More than 60 people were in the crowd at the Assiniboia Community Committee Meeting. Typically, these meetings are held in a smaller room, but this one was moved to the council chambers to accommodate the crowd.

The committee approved a rezoning and conditional use plan but it will still have to go through the Standing Policy Committee on Property and Development, Executive Policy Committee and City Council before getting the go-ahead.

The Bruce Oake Recovery Centre is planned to be a 50-bed long-term addictions treatment centre at the old Vimy Arena site in the Crestview neighbourhood.

READ MORE: Winnipeg family shares personal tragedy to fight stigma of addictions treatment

While the vote was on the rezoning of the land, dozens of people both for and against the centre came to voice their opinions on the project.

Many of those against it live in the neighbourhood. They say the increase in traffic and safety is a concern, property values will decrease and they will lose green space and recreation space.

“I realize rehab facilities are important, but so are young people,” Vicky Fedyk, who has lived on Vimy Road for 47 years, said.

“And recreation prevents them from getting caught up in the drug scene.”

Several former drug addicts and families of those who lost family members voiced their support for the centre along with nurses and residents in the area who think it is much needed.

”We can help make Bruce’s life mean something and we can make sure it doesn’t happen to anybody else,” Scott Oake, father of Bruce and head of the centre’s board of directors.

Barb Ashley lost her son to addiction earlier this year and said he went to a treatment facility in Vancouver. But when he returned to Winnipeg, the drug issues returned and he was put on a waiting list at the Addictions Foundation of Manitoba, unable to get the help he needed.

“If there had been a facility [in Winnipeg], he would have been able to access post-treatment supports and integrate back into the community,” Ashley said.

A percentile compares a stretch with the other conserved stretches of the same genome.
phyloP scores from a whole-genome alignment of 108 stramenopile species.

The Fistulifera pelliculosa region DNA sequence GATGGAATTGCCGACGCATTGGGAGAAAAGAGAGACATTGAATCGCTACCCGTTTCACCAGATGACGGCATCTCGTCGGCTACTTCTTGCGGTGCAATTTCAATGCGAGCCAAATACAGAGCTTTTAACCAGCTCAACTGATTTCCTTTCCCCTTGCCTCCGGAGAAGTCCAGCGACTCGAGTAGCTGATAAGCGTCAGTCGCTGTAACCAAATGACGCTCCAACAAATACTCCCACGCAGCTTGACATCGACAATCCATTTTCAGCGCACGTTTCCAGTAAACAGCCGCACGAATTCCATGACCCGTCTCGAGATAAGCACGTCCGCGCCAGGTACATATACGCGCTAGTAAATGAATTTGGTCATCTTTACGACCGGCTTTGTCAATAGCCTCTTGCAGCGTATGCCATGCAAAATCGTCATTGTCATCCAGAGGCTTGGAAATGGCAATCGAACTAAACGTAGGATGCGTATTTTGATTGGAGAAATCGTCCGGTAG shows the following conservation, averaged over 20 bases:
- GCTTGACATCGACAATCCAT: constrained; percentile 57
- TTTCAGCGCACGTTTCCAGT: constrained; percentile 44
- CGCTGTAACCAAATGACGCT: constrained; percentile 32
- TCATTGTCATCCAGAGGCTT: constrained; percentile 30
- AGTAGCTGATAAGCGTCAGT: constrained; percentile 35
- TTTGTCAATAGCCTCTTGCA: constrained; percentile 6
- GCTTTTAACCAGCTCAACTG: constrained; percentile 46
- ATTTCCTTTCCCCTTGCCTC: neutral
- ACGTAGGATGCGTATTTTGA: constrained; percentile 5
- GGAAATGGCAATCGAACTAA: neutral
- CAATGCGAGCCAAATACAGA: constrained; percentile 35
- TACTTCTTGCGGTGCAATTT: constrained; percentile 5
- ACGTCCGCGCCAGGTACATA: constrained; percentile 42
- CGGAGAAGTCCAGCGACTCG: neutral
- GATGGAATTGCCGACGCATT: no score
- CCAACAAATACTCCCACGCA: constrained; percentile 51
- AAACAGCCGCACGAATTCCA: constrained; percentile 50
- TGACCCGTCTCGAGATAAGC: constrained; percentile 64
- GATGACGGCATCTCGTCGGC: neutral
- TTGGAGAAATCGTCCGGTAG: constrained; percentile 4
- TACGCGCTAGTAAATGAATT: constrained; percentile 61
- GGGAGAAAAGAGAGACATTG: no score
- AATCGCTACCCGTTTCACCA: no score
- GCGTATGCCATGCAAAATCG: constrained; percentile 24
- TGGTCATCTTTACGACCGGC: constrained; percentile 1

Oake said if rezoning goes in their favour, they will launch a capital fundraising campaign. He said they have already raised a significant amount, and they have people “ready willing and able” to write substantial cheques.

Things were much calmer than at an information meeting in the summer when supporters and opposers got into loud arguments about the centre.

READ MORE: Screaming matches, passionate pleas dominate Bruce Oake meeting

The proposed plan for the three-acre plot of land would see it divided into lots. The first lot is 2.45 acres and would be rezoned from parks and recreation land to a residential multi-family area.

The remainder of the land would be used for green space.

If the rezoning process is approved, the province would be able to buy the land from the city and lease the $1.43-million plot of land to the centre for $1 a year.

Most of the arena would be torn down to build the recovery centre, except for a third of the western rink surface which would be used for a public gymnasium if it was possible to reuse the site. If not, a new gymnasium would be built.

The facility would be the only long-term treatment facility in Winnipeg and would cost nothing for those attending. The centre said no detox will occur and residents must be clean when starting their journey. Approximately 25-30 staff and professional support members would be on site throughout the day.

WATCH: Tempers flare at Bruce Oake information meeting

© 2018 Global News, a division of Corus Entertainment Inc.